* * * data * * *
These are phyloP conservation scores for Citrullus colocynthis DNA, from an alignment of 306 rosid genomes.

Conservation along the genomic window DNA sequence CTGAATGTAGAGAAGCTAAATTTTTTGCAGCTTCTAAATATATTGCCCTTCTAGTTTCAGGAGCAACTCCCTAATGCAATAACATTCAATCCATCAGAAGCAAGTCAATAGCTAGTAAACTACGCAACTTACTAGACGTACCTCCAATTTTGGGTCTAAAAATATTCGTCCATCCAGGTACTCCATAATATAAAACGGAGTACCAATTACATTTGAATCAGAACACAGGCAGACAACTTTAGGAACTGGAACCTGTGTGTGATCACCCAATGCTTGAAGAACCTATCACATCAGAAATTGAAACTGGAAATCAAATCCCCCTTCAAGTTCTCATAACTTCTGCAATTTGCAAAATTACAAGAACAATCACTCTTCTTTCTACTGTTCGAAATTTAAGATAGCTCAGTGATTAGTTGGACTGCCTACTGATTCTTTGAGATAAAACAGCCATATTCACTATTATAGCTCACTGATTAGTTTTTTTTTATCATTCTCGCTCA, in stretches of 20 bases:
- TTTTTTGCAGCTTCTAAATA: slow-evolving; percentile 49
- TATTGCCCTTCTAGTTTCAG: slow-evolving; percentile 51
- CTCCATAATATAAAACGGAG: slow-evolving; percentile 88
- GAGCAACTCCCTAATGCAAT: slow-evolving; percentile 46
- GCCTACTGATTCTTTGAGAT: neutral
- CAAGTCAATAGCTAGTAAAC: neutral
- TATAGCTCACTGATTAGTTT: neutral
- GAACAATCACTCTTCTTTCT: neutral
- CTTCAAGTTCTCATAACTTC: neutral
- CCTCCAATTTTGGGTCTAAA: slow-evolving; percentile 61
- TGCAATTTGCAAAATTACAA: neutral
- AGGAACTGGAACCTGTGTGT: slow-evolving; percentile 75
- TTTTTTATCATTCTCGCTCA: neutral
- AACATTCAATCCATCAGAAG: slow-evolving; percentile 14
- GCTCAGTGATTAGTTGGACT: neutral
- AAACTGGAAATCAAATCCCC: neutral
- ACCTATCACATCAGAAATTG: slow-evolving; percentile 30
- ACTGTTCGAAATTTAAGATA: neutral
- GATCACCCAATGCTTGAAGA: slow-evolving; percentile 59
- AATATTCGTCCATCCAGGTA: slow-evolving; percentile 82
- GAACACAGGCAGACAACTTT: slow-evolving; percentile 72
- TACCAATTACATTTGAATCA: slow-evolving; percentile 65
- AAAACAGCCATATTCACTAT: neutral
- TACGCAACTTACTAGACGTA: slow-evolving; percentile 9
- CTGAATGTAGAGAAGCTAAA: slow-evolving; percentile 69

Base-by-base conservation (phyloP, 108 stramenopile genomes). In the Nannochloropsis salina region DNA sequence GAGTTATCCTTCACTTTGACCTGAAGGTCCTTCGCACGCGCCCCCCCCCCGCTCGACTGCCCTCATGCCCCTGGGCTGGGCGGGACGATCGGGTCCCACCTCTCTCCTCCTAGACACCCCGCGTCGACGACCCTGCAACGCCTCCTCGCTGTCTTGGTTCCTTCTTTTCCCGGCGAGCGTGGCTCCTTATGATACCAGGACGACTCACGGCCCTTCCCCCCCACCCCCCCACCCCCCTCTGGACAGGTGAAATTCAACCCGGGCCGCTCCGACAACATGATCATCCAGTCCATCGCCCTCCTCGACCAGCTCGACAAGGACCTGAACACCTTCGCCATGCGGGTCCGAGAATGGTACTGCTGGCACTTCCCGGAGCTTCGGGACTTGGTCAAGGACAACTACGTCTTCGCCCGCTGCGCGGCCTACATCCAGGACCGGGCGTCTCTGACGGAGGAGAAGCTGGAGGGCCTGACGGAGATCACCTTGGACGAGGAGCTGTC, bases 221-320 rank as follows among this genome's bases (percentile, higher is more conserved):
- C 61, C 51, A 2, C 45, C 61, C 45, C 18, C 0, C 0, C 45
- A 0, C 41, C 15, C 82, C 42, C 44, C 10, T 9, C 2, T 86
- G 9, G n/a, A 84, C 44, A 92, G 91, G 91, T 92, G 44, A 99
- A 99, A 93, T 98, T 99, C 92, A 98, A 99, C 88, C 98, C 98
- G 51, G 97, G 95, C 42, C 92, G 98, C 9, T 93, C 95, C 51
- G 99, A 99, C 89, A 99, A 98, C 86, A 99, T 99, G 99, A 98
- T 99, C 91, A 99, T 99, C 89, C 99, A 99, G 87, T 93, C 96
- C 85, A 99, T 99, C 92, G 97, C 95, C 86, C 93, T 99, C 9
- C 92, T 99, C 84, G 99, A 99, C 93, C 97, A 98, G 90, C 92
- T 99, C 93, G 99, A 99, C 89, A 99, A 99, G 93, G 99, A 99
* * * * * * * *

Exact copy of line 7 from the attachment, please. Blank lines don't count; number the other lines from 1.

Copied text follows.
- GCCTACTGATTCTTTGAGAT: neutral